Mass Media, “realismo villero” and “el sueño argentino”: The Return to Literature in Gabriela Cabezón Cámara’s La virgen cabeza (2009)

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Conference Name

American Comparative Literature Association Annual Meeting

Conference Location

University of Toronto, Toronto, Canada

Peer Review



This paper begins by developing the concept of "de-fictionalization," which the Argentine author Roberto Arlt develops in his newspaper columns about the Paraná Delta region of Argentina. Bringing this concept to bear on Gabriela Cabezón Cámara's recent novel La virgen cabeza, which narrates the story of contemporary Delta residents living in a villa miseria or shantytown near San Isidro, I suggest that the notion of de-fictionalization is crucial to the primary critical reception of the novel, which has highlighted an interest in biopolitics. These biopolitical approaches tend to foreground what they understand as the novel's postmodernist techniques such as pastiche, bricolage and the “death of the author” in order to assert a collapsing of reality into fiction or the shifting of fiction into reality. For these critics, this process takes place by placing into dialogue de-fictionalized "world fragments" of the realities of poverty in the villa miseria and the Baroque fictions that the novel's protagonist Cleo generates through the religious devotion she inspires in the shantytown residents through her visions of the Virgin Mary. In this reading, it is the indistinguishability between fiction and reality that opens a space to critique and imagine alternatives to a neoliberal economic system that has produced the poverty depicted in the novel.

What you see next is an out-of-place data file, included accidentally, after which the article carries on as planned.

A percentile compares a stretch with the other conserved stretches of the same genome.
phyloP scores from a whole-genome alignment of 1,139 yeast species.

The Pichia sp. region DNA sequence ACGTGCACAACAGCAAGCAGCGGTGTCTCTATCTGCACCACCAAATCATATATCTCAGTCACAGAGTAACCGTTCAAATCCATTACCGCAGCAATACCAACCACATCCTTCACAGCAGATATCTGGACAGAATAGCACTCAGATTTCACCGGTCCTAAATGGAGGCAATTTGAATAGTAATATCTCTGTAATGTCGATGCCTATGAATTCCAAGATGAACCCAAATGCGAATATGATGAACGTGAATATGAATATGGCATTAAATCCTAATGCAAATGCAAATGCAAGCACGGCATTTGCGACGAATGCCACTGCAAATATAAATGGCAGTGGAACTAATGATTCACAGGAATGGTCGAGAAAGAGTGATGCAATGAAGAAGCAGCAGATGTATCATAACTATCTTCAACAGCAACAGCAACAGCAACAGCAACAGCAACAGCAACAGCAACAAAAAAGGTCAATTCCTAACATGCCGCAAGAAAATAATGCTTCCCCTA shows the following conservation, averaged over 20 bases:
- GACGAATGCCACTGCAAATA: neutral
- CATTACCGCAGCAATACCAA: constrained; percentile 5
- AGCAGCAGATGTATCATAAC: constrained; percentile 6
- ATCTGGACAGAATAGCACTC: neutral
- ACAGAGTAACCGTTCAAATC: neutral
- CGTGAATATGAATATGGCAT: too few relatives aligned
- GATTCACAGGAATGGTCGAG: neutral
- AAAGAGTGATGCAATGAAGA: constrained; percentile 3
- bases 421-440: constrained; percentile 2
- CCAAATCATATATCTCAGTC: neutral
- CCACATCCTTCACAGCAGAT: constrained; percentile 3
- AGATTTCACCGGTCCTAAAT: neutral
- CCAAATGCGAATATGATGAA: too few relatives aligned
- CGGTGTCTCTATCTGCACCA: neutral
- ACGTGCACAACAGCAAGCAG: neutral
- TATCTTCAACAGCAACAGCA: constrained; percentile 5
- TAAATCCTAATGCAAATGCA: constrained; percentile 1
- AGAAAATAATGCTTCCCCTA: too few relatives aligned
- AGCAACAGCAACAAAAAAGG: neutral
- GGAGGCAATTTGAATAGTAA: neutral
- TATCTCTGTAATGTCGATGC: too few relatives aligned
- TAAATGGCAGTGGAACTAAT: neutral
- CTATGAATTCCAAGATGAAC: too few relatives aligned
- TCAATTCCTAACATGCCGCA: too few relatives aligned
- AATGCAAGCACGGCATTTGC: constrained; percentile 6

I depart from these critics by arguing instead that the novel insists on a distinction between the literary (read: the fictional with aesthetic intent that must be read, interpreted and understood) and other sorts of texts (mass media, audiovisual, theatrical, filmic, etc.) and in so doing puts forward a space in which alternative political models can be imagined precisely because they do not exist. In other words, in my reading of Cabezón Cámara's novel, I understand her as privileging not Arlt’s de-fictionalization nor the presentation of indistinguishable fragments of reality and fiction, but rather as advocating for the renewal or return to the specificity of the literary, which emerges as a the site from which new political formations might emerge, new formations based not in the biopolitics of subject production but rather in the imagination and interpretation of alternative worlds that do not depend upon subject position.


Argentina, Latin America, poverty, shantytowns, villas miseria, literature, literary, aesthetic form, form, biopolitics, Gabriela Cabezón Cámara, La virgen cabeza


Latin American Literature

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